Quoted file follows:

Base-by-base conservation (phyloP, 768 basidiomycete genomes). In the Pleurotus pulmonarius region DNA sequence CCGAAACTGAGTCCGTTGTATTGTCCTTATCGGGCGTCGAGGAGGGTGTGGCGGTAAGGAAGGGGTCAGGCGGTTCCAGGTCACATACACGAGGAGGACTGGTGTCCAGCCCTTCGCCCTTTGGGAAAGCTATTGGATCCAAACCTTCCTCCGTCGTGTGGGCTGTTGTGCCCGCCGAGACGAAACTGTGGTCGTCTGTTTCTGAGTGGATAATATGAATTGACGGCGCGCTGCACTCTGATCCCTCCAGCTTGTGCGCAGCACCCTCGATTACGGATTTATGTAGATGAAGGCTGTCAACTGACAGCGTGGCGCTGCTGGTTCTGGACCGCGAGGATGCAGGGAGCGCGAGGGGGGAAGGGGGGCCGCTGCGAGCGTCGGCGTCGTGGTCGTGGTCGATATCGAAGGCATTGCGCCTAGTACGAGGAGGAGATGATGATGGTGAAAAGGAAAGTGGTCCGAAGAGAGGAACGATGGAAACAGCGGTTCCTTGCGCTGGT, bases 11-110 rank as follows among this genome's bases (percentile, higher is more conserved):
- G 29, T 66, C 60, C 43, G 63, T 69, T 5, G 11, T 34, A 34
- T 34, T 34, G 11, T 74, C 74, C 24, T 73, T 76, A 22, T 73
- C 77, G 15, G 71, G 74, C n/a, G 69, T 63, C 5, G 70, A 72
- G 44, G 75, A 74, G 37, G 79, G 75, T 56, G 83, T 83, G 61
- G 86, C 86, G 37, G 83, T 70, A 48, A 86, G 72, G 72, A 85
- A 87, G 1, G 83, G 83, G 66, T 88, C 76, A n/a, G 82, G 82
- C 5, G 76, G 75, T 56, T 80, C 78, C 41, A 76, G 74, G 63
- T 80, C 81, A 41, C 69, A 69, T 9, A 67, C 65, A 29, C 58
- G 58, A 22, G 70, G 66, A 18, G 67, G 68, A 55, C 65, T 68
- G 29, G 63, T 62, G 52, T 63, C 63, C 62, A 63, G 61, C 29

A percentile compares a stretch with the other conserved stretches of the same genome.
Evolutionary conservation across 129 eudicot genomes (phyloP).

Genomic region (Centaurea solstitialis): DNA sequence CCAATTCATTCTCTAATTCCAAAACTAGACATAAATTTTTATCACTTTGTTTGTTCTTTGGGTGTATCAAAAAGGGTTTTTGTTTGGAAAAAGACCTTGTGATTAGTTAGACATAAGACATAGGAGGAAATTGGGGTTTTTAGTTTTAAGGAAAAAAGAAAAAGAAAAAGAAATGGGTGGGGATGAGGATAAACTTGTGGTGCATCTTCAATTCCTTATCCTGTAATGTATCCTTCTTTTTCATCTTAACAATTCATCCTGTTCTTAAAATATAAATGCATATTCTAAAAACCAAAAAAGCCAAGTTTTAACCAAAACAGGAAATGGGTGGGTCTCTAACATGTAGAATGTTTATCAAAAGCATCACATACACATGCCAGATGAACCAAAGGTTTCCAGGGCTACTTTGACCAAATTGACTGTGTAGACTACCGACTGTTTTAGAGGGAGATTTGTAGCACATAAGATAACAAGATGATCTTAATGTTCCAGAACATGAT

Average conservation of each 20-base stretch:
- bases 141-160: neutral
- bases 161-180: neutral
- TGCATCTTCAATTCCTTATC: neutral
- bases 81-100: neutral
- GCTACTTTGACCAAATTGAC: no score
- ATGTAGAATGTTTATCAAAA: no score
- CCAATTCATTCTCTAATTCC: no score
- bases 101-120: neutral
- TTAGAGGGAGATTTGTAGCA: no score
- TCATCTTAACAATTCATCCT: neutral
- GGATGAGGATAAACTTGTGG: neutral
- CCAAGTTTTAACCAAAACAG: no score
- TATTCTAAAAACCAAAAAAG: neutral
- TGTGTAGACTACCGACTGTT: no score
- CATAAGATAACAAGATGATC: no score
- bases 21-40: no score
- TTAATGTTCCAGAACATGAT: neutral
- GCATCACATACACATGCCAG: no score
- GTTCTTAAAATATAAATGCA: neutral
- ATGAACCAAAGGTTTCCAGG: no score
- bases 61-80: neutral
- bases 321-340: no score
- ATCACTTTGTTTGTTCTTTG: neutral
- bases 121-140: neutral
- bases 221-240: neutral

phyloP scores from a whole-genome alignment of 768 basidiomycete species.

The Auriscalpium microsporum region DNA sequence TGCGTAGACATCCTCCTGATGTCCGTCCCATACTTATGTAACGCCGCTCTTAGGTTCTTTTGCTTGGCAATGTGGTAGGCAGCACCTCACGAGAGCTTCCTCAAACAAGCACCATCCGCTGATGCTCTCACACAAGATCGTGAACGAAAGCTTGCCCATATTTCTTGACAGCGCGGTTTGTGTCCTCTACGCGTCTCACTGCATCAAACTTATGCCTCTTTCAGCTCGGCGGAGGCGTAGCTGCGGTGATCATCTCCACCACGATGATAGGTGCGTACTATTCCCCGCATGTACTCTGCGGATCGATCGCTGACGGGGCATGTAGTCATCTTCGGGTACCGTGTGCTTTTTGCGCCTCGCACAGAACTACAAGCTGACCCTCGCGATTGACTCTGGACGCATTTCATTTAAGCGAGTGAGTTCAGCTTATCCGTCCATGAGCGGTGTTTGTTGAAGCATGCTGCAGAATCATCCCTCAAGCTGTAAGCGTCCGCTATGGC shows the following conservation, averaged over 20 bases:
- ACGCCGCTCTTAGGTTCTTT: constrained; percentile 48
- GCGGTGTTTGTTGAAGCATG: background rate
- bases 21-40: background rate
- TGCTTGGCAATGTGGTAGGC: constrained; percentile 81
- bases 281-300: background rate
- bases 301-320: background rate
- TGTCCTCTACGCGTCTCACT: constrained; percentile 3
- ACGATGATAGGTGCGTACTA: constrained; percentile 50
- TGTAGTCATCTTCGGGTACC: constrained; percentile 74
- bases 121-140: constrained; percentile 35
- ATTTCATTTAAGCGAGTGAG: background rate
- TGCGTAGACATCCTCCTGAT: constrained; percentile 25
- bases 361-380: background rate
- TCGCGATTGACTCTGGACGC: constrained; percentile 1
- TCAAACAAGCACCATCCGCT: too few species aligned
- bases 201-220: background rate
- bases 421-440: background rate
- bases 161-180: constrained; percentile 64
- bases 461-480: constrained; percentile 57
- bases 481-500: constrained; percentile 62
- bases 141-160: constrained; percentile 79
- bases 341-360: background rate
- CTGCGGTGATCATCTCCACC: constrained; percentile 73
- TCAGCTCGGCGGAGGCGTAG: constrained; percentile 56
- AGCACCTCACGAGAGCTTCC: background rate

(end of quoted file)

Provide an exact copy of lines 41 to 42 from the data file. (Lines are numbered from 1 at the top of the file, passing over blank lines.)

phyloP scores from a whole-genome alignment of 768 basidiomycete species.

The Auriscalpium microsporum region DNA sequence TGCGTAGACATCCTCCTGATGTCCGTCCCATACTTATGTAACGCCGCTCTTAGGTTCTTTTGCTTGGCAATGTGGTAGGCAGCACCTCACGAGAGCTTCCTCAAACAAGCACCATCCGCTGATGCTCTCACACAAGATCGTGAACGAAAGCTTGCCCATATTTCTTGACAGCGCGGTTTGTGTCCTCTACGCGTCTCACTGCATCAAACTTATGCCTCTTTCAGCTCGGCGGAGGCGTAGCTGCGGTGATCATCTCCACCACGATGATAGGTGCGTACTATTCCCCGCATGTACTCTGCGGATCGATCGCTGACGGGGCATGTAGTCATCTTCGGGTACCGTGTGCTTTTTGCGCCTCGCACAGAACTACAAGCTGACCCTCGCGATTGACTCTGGACGCATTTCATTTAAGCGAGTGAGTTCAGCTTATCCGTCCATGAGCGGTGTTTGTTGAAGCATGCTGCAGAATCATCCCTCAAGCTGTAAGCGTCCGCTATGGC shows the following conservation, averaged over 20 bases: